Commissioning Council plan exposed

UNISON has called on the London Borough of Barnet to immediately abandon its plan to become a Commissioning Council. The report by the European Services Strategy Unit (ESSU) documents the fundamental weaknesses in each stage of the procurement process for two large strategic partnerships of up to £1billion value and nearly 1,000 staff. The report documents the Council’s commissioning of two large strategic partnership contracts, assesses the Council’s reorganisation to become a Commissioning Council and examines the impact of this model for service users, elected members, staff and community and voluntary organisations. The Costs and Consequences of a One Barnet Commissioning Council study also revealed a systemic failure in contract management in Adult Services and proposes an alternative strategy.

Each stage of Barnet Council’s commissioning process revealed fundamental weaknesses:

Transformation: The Council failed to carry out new service reviews and improvement plans with service users, staff and trade unions. Community organisations and service users were not involved in options appraisals, business cases, procurement or the Council reorganisation proposals.

Options appraisals: The ‘high level’ options appraisals with ‘business as usual’ in-house options were designed to fail. The Council commenced business case and procurement without options appraisal for Parking Service. Housing Service options appraisal and business case merged making a mockery of the options process. Hendon Cemetery and Crematoria appraisal recommended in-house provision but was ignored. There was flawed evaluation criteria and scoring of options.

Business cases: They omitted strategic, economic, commercial and management case evidence. They failed to assess the future demand for services. The Council attempted to minimise risks by omitting financial, operational, democratic governance and employment risks from Business Cases. The cumulative cost savings over 10 years gives misleading impression. There was no market analysis to assess trends and developments. The Council imposed unsustainable and morally unacceptable profits on Adult Learning Disability Services.

Value for money unproven: Savings figures are over-stated because the cost of redundancies, full transaction costs, contract variations and operational and financial risks are excluded.

Procurement: There were no in-house bids and the Council did not examine the option of Barnet Homes returning to in-house provision. There is a lack of a Corporate Procurement Strategy and refusal to have Gateway Reviews (a peer review to draw on best practice in procurement process, mandatory in central government but recommended in local government). Non-financial benefits are unsubstantiated, ‘thin’ client and contract management and monitoring costs are under-estimated.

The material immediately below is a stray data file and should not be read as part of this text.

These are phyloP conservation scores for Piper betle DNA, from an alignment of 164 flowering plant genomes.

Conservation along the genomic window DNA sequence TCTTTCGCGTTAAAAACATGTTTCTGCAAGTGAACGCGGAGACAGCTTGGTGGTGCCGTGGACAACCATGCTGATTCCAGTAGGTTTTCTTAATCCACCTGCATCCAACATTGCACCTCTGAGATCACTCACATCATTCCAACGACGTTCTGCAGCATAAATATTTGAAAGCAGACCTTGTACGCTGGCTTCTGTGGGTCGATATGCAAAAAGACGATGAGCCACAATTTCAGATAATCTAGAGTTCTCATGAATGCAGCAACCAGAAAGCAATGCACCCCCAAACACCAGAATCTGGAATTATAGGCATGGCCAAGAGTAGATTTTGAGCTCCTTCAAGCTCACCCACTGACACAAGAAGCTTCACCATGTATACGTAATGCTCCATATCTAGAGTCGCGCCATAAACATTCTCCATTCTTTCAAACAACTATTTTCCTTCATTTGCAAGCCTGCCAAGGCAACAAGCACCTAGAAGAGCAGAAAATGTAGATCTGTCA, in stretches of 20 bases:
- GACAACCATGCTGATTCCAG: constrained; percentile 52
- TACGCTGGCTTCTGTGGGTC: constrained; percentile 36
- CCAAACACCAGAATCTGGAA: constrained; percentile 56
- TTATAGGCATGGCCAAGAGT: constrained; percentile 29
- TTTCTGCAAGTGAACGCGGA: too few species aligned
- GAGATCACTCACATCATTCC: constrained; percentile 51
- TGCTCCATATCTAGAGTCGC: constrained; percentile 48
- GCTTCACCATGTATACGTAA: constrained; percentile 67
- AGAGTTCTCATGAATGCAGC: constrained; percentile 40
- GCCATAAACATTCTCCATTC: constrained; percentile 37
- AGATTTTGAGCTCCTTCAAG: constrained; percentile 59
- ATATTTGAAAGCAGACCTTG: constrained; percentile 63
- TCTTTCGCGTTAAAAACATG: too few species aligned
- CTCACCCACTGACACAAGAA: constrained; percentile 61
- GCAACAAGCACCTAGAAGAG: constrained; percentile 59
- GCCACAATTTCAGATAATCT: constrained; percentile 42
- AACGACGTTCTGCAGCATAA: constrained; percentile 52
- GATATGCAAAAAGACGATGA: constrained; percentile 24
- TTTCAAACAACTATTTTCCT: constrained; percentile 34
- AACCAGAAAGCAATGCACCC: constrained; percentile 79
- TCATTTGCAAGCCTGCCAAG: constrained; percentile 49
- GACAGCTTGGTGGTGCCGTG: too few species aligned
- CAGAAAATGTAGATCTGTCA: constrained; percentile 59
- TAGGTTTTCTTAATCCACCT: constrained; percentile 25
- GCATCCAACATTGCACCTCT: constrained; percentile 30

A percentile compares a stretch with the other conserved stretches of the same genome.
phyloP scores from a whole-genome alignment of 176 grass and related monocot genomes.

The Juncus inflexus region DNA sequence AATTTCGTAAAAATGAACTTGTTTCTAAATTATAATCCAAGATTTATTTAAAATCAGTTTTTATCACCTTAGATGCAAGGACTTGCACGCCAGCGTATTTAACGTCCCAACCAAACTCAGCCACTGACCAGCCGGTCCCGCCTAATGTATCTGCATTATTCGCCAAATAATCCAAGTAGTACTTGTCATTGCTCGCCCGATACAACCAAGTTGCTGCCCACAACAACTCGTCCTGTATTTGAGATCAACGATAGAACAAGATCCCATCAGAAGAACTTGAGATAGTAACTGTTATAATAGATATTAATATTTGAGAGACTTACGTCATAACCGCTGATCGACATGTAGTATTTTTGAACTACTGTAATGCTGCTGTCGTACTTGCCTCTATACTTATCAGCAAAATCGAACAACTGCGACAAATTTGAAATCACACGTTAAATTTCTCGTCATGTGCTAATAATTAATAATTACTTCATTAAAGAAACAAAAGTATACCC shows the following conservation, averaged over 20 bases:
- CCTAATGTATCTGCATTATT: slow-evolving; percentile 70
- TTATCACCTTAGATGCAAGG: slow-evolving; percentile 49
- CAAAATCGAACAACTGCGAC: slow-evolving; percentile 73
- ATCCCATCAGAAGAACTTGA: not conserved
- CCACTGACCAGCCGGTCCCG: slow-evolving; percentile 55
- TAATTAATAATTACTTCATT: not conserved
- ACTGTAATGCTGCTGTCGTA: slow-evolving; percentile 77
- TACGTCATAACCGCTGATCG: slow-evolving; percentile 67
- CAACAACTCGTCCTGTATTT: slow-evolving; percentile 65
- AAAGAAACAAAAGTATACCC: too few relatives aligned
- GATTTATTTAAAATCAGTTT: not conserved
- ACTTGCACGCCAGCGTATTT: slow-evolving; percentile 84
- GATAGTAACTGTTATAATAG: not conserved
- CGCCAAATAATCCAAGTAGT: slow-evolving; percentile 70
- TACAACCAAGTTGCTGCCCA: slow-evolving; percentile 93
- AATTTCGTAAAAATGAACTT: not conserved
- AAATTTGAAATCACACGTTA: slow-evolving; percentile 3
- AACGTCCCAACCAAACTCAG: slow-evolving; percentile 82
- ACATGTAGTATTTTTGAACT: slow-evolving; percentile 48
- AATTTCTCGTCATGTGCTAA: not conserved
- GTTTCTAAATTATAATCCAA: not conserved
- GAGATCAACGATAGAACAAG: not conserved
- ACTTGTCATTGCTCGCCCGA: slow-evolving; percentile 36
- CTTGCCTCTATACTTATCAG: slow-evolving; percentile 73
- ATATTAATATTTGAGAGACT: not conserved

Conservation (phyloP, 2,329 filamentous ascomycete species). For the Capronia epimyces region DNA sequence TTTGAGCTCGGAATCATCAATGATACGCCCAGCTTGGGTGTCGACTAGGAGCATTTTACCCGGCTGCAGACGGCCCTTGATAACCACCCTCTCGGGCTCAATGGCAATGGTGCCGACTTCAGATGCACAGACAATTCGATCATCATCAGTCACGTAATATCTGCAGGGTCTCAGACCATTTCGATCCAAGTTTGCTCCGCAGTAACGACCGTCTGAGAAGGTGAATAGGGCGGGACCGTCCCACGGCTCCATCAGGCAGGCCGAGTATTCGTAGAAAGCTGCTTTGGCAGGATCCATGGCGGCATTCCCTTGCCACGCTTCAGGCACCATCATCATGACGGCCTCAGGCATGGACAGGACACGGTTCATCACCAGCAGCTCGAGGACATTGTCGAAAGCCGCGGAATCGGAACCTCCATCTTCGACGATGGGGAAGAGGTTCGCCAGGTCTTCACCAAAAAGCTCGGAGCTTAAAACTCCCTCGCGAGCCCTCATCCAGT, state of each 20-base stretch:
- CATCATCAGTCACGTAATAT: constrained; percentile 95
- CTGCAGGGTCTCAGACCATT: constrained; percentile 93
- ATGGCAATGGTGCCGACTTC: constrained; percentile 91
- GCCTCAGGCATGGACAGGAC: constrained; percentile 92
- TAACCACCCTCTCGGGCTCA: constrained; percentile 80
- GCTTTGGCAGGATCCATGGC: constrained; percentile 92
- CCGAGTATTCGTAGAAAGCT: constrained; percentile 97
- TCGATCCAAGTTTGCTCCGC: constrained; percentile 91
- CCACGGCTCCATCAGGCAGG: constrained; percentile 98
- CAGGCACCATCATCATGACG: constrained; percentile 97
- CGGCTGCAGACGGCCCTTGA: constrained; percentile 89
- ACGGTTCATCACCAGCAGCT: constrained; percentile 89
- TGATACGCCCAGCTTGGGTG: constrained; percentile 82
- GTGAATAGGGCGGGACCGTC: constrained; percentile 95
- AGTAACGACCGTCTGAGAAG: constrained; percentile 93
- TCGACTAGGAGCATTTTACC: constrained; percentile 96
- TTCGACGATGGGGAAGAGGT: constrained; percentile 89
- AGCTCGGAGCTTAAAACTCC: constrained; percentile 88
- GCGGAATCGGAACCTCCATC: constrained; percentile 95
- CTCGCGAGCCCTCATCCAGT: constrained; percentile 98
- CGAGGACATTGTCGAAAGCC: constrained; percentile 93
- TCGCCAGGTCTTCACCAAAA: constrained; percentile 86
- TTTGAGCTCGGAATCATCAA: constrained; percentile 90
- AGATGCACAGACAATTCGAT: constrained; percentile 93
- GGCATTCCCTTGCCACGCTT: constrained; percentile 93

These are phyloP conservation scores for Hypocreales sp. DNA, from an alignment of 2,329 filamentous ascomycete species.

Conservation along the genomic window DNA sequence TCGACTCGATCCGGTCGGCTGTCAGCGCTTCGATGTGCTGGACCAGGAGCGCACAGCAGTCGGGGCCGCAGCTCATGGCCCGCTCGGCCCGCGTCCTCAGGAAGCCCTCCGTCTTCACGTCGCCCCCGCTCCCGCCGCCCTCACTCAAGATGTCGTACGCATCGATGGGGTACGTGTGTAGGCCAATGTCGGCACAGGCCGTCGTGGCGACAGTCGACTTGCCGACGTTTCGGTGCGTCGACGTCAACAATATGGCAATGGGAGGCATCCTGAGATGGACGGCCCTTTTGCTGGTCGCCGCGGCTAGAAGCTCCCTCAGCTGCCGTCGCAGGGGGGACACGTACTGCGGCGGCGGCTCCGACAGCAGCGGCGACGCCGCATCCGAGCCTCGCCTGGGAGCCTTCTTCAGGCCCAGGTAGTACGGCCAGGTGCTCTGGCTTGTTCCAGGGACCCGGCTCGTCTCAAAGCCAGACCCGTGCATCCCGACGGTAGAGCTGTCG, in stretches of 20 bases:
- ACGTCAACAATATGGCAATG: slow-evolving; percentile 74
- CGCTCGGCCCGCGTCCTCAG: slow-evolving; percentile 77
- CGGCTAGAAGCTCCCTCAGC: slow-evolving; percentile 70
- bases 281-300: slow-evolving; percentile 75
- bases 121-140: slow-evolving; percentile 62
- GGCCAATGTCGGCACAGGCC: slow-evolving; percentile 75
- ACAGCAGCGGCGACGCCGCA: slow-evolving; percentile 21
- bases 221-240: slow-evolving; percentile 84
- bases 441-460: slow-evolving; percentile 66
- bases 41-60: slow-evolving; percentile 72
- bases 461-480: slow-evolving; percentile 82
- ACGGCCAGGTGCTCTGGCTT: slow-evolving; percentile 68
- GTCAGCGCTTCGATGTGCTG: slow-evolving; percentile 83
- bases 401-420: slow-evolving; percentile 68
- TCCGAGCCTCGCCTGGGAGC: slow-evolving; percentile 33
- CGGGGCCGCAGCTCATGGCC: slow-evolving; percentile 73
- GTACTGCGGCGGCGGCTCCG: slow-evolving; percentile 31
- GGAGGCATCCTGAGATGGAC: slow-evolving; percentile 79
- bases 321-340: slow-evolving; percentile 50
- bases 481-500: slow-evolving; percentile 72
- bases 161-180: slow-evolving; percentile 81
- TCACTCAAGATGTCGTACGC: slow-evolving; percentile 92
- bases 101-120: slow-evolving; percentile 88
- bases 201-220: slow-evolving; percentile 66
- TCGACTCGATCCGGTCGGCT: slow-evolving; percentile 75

Risks ignored or understated: Key strategic and operational risks are either ignored or understated. Substantial risks for revenue and benefits are not included in the Risk Assessment

Impact Assessment: No assessment of economic, social and environmental impacts or cost benefit analysis of outsourcing. The Council failed to require contractors to deliver services in Barnet.

Equalities Impact Assessments (EIA): There is no assessment of impact on service users. EIA did not examine loss of employment caused by the export of jobs from the Borough or job losses in the local economy.

High cost of management consultants: There is heavy reliance on costly management consultants committed to outsourcing.

Employment policies: There is a superficial concern for staff and the risks they face. The Council rejected staff secondment and TUPE Plus options. Outsourcing and reorganisation could lead to potentially large staff redundancies.

Systemic failure in contract management in Adult Services An audit of 20 Barnet internal audit reports for Adult Services reported to the Audit Committee between October 2005 and April 2012 reveal a catalogue of failures in implementing auditing recommendations on procurement, contract management and contract monitoring (see Appendix 2).

The commissioning model Commissioning separates the client and service delivery functions of the Council and selects a service provider from competition between the public, private and voluntary sectors. Commissioning is contracting. It affects all services and will have major consequences because the Council will: • Separate client and contractor functions into a commissioning group and service delivery undertaken by largely outsourced delivery units. • Replace service reviews and improvement plans with options appraisals, business cases and procurement. • Mainstream procurement and contracting across the Council. • Create and manage markets and drive competition between public, private and voluntary sectors. • Use public money to support markets. • Manage increased risks in procurement and contracting. • Commercialise in-house services, which increases likelihood of full privatisation. • Transfer staff between public, private and voluntary sector companies as contracts are won or lost. • Decommission (terminate or replace) services.

Download copy of Costs and Consequences of a One Barnet Commissioning Council


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This document was created by Dexter Whitfield on 2012-06-20 19:45:06.
This document was last modified by Dexter Whitfield on 2012-07-05 15:53:01.
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